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The Penguin Book of Norse Myths: Gods of the Vikings

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Format: Paperback

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Book Overview

This description may be from another edition of this product. Here are thirty-two classic myths that bring the pre-Christian Scandinavian world vividly to life. Gods, humans, and monstrous beasts engage in prodigious drinking bouts, contests of strength, greedy...

Customer Reviews

5 ratings

Comprehensive and Contemporary

The book brings Northern mythology to life. Kevin Crossley-Holland retells the myths in a flowing, easy-to-follow, contemporary style. This is also a very comprehensive collection of myths that includes thirty two stories, some of which cannot be found in more slender volumes. The book also contains an introduction, notes, glossary, bibliography, and index.The introduction is probably the most helpful of all introductions I found in books on Northern mythology. It starts with the role of geography in the shaping of Northern myths and proceeds to explain the cosmology and the pantheon of the ancient Anglo-Saxon peoples. It even contains a graphical representation of the mighty world tree Yggdrasill, which is very helpful in understanding the structure of various realms of the world of Northern mythology.I cannot tell enough good things about the myths themselves. And the only way to appreciate them is to read them. The first myth in the book is the myth of creation, and the last myth is, of course, Ragnarok. The notes complement the tales and can be read after you are done with all the myths. I find many notes enlightening. I highly recommend this book

Entertaining while educating....

I picked this book up after I ran across many kindred websites suggesting this as text that would help one to understand norse mythology. Before C-H even begins the tales, he sets up a general overview for you so that you are "on familiar ground" when you are reading the myths and have an understanding of the layout of the worlds. What is even more pleasing is that he has a picture layout of the nine worlds (for those who like 'visuals'). The Myths were set up in a storytelling format that is easy to read and enjoy....in otherwords its not 'textbook' style. Also, he has a lot of notes for each tale at the back of the book that go into depth about all the texts he used in his retelling of the stories as well as some interpertation of what the stories were getting at. I highly recommend this book for those people who are interested in learning about norse mythology

An in-depth introduction

The author starts off with a 25-page or so introduction to the myths, covering the Norse world, cosmology, the pantheon of Norse gods, the sources, and the general structure of the myths.The heart of the book consists of 32 myths, arranged in basically a chronological order - beginning with the creation of the world / Ymir, and ending with Ragnarok.This is followed by notes (of a more academic nature) keyed to each of the 32 stories, where he gives additional information, sources, parallels in other cultures, and interpretations.The writing style moves well, and the myths are told in a way that holds the reader's interest. Younger folks may well need to start with something a little simpler, like D'Aulaire or "Gods & Heroes from Viking Mythology" published by Schocken Books, but for adult readers looking for an intelligent introduction to Norse mythology, this book can't be beat.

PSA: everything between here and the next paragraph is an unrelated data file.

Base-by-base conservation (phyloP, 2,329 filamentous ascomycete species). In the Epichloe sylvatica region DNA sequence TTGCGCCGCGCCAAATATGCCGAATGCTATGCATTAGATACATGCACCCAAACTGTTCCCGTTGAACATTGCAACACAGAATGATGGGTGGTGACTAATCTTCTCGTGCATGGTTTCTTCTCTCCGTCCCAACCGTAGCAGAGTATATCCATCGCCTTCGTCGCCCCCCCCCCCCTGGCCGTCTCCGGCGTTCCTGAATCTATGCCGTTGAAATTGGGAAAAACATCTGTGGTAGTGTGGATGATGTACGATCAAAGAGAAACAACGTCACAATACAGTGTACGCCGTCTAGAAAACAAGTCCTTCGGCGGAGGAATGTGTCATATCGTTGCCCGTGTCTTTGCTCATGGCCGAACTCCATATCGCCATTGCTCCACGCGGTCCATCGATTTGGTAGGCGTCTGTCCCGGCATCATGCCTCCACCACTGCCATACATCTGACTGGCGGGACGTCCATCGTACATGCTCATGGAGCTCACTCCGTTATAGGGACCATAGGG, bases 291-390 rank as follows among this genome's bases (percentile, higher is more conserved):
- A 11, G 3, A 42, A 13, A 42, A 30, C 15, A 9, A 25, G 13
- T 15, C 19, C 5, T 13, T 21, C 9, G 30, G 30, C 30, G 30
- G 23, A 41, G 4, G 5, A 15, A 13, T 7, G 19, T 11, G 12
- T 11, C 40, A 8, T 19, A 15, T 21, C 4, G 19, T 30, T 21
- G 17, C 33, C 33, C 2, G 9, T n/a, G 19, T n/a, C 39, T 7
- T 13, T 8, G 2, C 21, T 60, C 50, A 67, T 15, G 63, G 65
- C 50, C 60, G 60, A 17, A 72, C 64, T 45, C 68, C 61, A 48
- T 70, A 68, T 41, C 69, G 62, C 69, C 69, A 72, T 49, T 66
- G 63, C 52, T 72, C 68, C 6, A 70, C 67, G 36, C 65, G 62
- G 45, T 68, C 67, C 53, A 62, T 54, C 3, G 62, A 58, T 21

Invaluable in the study of Norse Mythology.

I bought this book as a part of an analysis of Norse Mythology, and found it more than useful. Not only does the author show the myths in a new light, but also includes and in-depth background of each myth and an informatve introduction. The bibliography has seperate headings for each topic of research, and the glossary is useful for those who have trouble keeping track of the often confusing names.

Strange and disturbing stories we think we know.

Adult retelling of stories we think we know from the surviving original sources. Reading Crossley-Holland's book is like reading the real Grimm's Fairy Tales -- they are much stranger and more disturbing than you remember from the kiddie show about Thor and his hammer. The Aesir are a doomed race of flawed, violent, sometimes cruel but ultimately heroic gods. Odin is not always a benevolent father, but also is obsessed with knowledge and willing to kill, deceive and suffer intensely to get it. Freya is not only a war-goddess but a kind of personification of sex. The stories cover the building of Asgard, an ur-War between the Aesir and the ultimately allied Vanes, struggles between the gods and the Frost Giants, the mischief and ultimately evil of Loki, and an array of malevolent dwarves and monsters with names like Niddhog (the worm that gnaws the root of the world-tree Yggdrasil, Fenris the wolf of the end of the world. Incidentally, Tolkien got many of the names of his characters from the sources. Highly recommended.
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